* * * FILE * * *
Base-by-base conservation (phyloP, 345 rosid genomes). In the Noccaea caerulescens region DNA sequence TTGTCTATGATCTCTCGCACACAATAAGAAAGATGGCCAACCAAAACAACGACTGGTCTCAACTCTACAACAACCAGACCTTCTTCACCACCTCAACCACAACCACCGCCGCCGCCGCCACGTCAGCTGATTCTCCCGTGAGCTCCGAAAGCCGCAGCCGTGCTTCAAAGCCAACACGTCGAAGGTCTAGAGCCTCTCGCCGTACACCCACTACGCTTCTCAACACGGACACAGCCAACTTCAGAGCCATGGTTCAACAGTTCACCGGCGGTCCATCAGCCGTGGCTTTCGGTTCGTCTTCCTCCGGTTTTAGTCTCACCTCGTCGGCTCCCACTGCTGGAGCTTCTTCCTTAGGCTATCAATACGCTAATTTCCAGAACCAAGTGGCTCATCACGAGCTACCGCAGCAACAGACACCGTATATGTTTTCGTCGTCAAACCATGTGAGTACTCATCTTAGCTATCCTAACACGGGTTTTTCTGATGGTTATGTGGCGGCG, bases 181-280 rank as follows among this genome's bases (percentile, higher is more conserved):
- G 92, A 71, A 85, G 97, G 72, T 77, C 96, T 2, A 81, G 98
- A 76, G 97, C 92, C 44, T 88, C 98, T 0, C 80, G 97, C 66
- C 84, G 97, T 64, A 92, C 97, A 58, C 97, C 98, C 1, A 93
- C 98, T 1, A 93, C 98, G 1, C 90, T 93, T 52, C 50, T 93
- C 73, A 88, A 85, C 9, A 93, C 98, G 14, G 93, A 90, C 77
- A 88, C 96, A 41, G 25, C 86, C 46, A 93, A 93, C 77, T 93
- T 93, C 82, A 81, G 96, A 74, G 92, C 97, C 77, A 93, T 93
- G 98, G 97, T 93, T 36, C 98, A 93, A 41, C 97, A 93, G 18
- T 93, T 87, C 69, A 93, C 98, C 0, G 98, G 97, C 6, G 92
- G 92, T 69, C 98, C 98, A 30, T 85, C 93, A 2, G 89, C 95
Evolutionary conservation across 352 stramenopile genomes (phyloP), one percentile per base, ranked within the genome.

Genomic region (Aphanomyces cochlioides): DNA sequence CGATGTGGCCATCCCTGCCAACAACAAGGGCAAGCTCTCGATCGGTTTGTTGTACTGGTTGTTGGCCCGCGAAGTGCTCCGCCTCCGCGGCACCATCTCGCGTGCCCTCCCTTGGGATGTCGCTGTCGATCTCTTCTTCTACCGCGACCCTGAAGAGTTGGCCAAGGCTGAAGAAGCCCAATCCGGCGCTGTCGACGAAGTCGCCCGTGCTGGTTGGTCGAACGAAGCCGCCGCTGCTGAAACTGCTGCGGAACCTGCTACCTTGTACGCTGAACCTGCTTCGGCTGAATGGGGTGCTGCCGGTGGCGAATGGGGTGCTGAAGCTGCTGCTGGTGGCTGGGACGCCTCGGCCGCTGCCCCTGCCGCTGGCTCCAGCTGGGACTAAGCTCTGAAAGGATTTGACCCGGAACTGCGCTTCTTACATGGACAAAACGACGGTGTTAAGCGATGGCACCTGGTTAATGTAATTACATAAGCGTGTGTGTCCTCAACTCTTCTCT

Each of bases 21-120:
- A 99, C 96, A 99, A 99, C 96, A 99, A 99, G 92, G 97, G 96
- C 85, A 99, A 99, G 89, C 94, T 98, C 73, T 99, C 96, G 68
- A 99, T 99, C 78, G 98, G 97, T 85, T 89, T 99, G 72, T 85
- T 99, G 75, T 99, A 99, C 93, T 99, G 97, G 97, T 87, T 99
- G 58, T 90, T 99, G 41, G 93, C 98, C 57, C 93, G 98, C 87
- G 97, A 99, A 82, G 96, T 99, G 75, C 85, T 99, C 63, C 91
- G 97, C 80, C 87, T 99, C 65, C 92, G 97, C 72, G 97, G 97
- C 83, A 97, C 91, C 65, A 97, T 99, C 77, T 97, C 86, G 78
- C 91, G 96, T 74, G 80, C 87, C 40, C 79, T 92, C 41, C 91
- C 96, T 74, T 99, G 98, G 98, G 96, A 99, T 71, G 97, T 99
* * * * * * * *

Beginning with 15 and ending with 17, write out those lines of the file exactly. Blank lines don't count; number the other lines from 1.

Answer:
- A 99, C 96, A 99, A 99, C 96, A 99, A 99, G 92, G 97, G 96
- C 85, A 99, A 99, G 89, C 94, T 98, C 73, T 99, C 96, G 68
- A 99, T 99, C 78, G 98, G 97, T 85, T 89, T 99, G 72, T 85